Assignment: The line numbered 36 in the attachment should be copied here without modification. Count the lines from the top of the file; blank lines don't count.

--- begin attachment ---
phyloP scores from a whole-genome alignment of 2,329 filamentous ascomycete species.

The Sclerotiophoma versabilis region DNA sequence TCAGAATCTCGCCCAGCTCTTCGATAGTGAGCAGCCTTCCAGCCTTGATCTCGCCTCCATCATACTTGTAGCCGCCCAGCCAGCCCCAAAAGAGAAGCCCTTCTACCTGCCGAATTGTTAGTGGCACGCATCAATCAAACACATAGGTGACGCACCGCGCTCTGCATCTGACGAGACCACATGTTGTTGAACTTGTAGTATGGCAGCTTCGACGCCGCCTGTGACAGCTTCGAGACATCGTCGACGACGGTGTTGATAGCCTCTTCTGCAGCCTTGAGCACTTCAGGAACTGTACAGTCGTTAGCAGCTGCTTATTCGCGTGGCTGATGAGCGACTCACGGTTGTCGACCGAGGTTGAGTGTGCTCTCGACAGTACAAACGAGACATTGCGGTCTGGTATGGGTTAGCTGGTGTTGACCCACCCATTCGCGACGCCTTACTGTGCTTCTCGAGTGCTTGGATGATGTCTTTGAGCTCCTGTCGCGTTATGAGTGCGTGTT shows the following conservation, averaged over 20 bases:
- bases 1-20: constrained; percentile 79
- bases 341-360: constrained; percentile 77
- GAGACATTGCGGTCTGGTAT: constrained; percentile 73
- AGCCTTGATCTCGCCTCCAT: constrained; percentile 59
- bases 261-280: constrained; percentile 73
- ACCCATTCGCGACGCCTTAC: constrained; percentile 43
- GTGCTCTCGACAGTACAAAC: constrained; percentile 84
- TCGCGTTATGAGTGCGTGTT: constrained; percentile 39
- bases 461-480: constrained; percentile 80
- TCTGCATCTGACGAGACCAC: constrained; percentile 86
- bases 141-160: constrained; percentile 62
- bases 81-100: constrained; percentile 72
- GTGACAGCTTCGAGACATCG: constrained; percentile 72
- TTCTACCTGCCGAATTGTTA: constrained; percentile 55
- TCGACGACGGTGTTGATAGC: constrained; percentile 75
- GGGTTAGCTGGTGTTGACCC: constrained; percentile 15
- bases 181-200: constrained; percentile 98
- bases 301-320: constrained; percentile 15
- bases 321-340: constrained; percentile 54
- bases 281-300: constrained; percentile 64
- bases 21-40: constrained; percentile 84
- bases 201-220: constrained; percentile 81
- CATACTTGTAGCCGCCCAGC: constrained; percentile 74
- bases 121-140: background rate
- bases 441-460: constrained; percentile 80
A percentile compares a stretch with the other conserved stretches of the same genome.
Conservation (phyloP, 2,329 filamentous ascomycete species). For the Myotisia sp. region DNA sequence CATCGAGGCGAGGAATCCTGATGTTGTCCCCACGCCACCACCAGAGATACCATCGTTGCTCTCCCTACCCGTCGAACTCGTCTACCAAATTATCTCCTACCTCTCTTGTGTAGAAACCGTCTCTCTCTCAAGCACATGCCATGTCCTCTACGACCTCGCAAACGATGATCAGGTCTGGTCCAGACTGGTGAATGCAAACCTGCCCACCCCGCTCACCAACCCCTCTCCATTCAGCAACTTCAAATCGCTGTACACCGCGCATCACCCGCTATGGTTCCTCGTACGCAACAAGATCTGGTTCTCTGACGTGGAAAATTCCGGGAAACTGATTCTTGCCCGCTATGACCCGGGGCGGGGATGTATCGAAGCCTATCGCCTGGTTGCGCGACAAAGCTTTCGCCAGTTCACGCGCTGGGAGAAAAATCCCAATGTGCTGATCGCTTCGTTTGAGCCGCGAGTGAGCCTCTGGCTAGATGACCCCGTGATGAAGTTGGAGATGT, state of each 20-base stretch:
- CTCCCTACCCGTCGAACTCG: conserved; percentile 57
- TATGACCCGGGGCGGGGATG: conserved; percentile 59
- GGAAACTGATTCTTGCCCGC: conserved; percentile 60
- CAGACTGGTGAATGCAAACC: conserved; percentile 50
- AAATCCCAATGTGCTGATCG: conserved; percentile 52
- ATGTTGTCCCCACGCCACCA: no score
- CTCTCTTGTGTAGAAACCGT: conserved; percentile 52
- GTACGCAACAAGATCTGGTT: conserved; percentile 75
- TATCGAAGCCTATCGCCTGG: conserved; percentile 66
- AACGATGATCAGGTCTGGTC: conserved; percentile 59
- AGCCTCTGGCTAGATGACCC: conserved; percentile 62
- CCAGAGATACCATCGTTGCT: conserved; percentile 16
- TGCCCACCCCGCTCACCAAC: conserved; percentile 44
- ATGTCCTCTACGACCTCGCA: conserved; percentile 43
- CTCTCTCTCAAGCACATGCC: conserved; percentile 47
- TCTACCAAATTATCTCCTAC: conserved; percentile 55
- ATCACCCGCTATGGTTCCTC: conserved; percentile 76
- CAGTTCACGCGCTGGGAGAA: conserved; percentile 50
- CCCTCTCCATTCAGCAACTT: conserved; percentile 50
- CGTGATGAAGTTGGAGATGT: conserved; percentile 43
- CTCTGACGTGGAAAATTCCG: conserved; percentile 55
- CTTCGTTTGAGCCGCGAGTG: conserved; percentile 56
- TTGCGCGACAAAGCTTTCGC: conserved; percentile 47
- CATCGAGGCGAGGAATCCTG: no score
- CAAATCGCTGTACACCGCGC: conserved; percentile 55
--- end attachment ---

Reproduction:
- CTCTCTTGTGTAGAAACCGT: conserved; percentile 52